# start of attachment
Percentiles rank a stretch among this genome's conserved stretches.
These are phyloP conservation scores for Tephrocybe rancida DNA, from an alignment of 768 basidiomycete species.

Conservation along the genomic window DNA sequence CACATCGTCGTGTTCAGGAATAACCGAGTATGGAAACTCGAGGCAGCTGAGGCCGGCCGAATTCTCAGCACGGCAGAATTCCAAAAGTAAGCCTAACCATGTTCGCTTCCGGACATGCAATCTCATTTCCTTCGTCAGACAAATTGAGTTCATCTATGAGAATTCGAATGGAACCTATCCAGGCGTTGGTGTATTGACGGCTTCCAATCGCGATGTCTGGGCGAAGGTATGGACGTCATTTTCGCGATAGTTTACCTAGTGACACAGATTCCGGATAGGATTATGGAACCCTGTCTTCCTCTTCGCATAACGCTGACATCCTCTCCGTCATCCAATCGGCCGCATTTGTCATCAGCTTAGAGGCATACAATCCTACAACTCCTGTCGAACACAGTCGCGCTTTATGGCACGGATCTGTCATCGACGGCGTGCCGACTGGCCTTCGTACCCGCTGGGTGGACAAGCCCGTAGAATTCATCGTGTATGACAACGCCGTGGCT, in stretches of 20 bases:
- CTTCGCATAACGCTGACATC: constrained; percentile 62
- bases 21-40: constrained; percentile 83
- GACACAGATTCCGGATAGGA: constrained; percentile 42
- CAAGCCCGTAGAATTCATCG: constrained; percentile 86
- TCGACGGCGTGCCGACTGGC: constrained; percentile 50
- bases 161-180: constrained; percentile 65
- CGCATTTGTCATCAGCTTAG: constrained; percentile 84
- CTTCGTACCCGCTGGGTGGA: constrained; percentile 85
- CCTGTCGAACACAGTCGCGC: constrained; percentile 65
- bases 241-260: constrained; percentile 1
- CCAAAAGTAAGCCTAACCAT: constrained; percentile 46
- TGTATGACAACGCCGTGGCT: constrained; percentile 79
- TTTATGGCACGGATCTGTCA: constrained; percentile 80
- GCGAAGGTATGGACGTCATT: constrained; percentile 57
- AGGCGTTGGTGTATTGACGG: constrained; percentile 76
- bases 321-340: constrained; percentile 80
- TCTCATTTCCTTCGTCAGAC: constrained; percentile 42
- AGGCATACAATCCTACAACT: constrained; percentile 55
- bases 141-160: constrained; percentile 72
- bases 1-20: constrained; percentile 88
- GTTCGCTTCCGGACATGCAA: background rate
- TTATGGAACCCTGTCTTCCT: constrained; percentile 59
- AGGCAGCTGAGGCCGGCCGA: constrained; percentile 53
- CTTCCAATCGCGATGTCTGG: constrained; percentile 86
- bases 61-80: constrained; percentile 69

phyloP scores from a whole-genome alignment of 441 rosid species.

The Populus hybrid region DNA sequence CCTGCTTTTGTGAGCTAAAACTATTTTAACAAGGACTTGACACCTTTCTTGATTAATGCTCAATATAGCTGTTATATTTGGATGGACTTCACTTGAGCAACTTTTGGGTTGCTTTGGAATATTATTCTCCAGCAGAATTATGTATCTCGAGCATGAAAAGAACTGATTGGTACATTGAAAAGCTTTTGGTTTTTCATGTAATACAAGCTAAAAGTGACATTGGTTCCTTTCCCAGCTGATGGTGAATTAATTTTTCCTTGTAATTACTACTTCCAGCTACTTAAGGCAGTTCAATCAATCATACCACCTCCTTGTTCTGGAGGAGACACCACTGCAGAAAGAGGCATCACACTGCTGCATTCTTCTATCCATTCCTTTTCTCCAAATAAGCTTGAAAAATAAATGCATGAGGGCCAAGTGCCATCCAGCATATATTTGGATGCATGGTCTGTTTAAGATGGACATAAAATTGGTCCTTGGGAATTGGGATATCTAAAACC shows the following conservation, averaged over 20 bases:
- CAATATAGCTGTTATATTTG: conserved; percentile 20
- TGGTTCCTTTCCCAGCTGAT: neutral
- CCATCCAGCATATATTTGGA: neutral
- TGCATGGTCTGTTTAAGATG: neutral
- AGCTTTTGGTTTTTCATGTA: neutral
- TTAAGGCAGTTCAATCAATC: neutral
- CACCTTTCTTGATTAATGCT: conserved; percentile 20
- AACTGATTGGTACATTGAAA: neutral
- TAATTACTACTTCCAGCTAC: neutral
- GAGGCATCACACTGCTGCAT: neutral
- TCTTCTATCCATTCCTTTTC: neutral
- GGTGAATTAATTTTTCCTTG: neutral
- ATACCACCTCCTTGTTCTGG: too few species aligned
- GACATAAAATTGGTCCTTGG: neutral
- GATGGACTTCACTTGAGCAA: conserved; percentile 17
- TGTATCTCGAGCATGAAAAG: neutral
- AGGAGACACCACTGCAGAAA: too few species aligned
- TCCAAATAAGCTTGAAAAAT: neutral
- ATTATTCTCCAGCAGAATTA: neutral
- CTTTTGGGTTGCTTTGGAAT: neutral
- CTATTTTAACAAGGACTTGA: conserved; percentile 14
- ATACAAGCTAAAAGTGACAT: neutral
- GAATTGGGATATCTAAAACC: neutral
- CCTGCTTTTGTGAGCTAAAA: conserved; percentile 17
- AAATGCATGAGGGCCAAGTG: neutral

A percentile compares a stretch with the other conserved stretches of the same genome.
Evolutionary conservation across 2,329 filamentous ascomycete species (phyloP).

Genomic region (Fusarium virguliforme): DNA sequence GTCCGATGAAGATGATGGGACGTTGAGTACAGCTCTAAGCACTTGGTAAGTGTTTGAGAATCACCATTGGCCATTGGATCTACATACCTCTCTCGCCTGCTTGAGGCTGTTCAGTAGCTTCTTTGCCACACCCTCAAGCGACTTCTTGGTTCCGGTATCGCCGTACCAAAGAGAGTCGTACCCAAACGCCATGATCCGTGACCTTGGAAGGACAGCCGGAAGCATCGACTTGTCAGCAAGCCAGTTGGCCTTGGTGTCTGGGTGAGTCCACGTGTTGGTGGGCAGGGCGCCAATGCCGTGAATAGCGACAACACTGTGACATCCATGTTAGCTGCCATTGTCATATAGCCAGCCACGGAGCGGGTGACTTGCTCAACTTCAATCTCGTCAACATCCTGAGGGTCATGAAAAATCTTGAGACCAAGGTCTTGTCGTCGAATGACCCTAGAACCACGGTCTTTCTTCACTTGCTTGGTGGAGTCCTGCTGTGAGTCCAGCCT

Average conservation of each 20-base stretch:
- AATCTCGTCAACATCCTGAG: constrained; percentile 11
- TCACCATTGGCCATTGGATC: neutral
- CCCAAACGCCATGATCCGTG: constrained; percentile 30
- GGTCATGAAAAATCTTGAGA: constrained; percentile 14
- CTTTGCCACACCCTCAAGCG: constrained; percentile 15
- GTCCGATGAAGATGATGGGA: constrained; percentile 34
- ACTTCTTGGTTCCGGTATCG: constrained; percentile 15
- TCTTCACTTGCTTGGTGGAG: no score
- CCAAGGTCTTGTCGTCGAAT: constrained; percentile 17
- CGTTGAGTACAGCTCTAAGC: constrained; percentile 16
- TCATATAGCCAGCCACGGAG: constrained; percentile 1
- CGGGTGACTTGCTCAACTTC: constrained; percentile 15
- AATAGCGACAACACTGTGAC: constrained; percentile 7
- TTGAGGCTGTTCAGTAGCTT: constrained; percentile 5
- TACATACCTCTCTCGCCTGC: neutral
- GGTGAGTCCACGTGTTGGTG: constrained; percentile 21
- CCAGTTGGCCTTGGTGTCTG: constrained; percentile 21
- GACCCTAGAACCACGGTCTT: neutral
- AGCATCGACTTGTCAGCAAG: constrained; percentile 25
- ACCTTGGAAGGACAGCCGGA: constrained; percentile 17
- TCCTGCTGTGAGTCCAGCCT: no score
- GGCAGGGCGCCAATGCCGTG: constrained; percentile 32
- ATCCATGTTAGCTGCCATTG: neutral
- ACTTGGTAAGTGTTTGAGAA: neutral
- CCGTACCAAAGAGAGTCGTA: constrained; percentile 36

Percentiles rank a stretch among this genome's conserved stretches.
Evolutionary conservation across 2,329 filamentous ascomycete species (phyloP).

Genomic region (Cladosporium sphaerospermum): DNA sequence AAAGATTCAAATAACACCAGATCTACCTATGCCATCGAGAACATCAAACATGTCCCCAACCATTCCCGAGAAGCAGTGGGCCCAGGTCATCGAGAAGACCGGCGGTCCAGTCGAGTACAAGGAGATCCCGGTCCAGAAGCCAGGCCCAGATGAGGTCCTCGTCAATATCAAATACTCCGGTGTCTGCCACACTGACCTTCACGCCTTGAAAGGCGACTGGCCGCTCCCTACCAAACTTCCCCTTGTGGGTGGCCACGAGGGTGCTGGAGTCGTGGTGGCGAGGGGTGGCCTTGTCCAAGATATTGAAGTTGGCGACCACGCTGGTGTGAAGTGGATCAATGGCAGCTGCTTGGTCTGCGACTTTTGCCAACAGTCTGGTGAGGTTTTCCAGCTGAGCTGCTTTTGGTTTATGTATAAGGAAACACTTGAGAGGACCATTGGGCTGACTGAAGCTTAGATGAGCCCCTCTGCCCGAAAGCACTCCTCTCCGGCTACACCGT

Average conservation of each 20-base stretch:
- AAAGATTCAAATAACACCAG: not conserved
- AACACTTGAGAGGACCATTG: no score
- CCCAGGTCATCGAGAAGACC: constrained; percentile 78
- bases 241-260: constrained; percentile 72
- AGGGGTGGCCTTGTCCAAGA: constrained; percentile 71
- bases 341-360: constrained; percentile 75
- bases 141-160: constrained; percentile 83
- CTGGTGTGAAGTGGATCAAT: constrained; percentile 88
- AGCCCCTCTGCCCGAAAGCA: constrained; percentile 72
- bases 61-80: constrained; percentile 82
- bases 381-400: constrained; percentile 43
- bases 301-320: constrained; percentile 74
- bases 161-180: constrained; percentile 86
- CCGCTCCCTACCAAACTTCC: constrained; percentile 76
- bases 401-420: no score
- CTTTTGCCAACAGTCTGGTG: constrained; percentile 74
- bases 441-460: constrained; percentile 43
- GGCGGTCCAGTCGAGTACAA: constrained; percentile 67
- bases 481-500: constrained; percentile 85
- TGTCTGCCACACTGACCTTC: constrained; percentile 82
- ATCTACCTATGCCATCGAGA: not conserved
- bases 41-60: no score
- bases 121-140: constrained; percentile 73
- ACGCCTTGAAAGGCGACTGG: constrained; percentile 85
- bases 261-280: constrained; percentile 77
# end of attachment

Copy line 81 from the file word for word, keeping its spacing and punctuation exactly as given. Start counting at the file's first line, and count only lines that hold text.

- GGCAGGGCGCCAATGCCGTG: constrained; percentile 32